Planning for student diversity

Students in Australian schools represent diverse learning needs. It has been estimated that 25 per cent of Australian students have English as a second or additional language or dialect (EAL/D) including Aboriginal students who have Aboriginal English as a first language, 19 per cent receive adjustments (Education Council) and 10 per cent are identified as gifted and talented (Gagne). These are not homogeneous groups of students, and some students have characteristics across one or more of these elements.

The functional needs of students may require adjustment to one or more of the following areas:

  • teaching and learning – curriculum and pedagogy to provide opportunities for each student to engage in age-appropriate learning
  • communication – pedagogy and technology to support the way each student receives, processes, and communicates their learning
  • personal care, health and safety – concepts and content covered through the general capabilities and/or Health and Physical Education, Science, Technologies and other learning areas
  • access – the learning environment to optimise student participation and engagement with all aspects of the learning process.

The diversity of students’ capacity to engage with the curriculum may be influenced by one or more of the following:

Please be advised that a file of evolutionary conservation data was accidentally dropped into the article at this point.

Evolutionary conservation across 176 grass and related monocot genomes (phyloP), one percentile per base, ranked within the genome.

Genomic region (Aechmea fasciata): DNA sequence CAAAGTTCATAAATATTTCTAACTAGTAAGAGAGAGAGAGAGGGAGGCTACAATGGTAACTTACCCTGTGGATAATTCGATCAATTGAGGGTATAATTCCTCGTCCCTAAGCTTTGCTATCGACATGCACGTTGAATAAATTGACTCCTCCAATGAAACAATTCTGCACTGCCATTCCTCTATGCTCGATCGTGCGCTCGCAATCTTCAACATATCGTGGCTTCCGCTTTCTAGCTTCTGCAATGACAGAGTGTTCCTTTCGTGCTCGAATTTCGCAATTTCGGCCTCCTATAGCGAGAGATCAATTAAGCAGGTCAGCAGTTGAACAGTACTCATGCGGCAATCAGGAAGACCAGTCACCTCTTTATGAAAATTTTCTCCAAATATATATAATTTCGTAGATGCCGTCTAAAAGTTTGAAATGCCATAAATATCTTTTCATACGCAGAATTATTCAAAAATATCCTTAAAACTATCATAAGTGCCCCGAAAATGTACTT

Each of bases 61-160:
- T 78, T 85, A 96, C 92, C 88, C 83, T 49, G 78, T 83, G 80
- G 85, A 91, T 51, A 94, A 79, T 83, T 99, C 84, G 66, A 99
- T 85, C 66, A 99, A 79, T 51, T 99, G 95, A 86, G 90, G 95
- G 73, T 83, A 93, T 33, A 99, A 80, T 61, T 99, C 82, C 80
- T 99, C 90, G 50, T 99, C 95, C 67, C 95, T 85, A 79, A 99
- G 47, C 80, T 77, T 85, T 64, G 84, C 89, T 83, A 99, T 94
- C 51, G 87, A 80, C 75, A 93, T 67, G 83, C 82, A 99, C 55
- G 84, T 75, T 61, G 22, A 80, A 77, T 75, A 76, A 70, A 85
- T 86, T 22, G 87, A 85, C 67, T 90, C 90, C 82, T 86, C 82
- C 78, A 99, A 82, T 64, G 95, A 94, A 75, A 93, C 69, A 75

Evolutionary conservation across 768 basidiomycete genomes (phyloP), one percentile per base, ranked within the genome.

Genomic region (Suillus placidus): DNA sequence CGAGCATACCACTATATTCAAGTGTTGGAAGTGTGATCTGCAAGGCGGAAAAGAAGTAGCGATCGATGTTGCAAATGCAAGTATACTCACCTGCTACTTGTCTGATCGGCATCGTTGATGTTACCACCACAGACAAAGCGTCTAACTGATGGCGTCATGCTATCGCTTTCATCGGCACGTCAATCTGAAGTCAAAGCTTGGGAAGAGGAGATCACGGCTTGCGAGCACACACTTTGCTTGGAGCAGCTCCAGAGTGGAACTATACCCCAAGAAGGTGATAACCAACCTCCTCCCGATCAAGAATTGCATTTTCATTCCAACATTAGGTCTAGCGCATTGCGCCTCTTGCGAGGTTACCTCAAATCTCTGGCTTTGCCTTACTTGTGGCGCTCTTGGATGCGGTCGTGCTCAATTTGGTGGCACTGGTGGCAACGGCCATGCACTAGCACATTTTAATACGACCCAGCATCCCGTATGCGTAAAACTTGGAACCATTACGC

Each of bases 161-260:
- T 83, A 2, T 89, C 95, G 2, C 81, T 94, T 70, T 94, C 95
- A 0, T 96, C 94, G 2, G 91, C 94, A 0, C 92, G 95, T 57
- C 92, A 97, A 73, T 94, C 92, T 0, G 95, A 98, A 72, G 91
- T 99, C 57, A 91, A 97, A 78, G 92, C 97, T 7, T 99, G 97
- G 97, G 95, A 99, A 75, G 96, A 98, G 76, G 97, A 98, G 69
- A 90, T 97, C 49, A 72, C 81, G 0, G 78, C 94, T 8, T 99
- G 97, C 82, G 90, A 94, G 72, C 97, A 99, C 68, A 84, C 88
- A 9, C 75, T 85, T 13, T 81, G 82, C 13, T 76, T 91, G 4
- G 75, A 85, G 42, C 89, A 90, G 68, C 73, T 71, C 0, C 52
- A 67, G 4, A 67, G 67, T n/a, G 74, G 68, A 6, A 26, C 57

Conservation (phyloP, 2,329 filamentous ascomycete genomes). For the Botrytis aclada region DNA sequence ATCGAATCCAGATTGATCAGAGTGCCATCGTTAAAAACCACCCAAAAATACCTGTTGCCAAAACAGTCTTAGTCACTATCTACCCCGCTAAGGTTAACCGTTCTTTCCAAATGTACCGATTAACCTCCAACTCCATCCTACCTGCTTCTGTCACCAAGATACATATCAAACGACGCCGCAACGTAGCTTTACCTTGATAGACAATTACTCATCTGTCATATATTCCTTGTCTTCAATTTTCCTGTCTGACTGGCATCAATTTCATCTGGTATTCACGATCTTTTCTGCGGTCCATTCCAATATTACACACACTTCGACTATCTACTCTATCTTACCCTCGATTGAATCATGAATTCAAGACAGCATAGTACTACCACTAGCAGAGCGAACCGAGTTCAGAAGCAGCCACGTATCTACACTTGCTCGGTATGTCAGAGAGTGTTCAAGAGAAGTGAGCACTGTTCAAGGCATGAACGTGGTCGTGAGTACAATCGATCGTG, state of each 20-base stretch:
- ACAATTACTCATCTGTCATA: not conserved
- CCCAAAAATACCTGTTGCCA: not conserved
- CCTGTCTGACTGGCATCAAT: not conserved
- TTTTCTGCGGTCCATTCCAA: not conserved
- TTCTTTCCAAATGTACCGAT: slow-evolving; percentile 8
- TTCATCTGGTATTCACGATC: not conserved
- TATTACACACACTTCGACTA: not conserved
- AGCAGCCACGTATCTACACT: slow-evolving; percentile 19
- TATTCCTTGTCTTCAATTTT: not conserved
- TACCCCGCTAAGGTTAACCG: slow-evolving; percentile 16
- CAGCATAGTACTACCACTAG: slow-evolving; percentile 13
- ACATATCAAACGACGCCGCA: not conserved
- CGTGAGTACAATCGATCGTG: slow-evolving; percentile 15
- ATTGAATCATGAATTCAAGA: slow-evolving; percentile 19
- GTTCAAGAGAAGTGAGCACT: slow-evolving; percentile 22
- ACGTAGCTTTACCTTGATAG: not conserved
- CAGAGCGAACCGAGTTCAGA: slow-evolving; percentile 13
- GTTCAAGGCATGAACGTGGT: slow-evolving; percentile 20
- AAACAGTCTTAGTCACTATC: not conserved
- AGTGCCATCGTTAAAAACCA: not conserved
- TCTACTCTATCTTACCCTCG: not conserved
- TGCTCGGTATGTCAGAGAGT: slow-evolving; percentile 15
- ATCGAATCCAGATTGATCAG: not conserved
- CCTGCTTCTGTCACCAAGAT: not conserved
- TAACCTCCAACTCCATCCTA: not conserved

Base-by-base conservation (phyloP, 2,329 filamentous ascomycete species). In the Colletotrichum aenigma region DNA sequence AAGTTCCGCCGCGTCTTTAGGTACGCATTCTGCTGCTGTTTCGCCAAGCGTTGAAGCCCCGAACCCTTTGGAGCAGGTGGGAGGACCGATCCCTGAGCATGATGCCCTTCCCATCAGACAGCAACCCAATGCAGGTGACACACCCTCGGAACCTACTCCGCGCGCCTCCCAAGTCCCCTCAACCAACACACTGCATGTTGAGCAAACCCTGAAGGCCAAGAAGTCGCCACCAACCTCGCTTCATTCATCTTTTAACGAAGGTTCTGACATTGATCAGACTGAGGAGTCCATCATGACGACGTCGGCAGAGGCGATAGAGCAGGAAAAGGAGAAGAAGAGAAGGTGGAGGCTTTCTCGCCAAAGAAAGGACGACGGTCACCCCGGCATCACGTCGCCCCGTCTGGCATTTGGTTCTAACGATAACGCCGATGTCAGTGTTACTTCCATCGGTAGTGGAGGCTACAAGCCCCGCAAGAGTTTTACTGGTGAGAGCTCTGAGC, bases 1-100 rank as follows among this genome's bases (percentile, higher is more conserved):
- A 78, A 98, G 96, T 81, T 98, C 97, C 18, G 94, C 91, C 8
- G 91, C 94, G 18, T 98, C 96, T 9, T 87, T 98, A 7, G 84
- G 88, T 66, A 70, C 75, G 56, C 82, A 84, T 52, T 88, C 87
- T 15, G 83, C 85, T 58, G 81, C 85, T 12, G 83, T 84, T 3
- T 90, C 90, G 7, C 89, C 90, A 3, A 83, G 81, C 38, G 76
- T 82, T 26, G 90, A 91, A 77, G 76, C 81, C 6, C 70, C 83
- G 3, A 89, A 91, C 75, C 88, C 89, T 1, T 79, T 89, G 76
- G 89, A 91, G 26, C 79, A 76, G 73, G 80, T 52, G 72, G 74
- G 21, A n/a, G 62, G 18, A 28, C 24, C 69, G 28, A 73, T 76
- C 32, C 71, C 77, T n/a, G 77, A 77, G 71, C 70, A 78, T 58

• social, emotional and physical development
  • level of health and wellbeing
  • age
  • level of need
  • appropriate supports and adjustments
  • previous schooling and/or absenteeism
  • learning environment
  • collaboration among the student, family and school
  • differences between home and school priorities and practices.

All students have unique talents, abilities and capacity to learn. Schools cater for the diversity of students in different ways. The three dimensions of the Australian Curriculum support teachers as they plan educational programs, with advice on meeting the needs of all learners.

These pages include specific advice and resources based on the three dimensions of the curriculum including:

  • a series of steps to show how using the Australian Curriculum content and standards can meet the learning needs, interests, and abilities of all students, the CASE steps (Content, Abilities, Standards and Evaluation) and
  • illustrations of professional practice.

When planning student-centred learning, teachers may focus on one or more of the three dimensions of the Australian Curriculum. However, it is expected that learning area content will be the starting point for planning.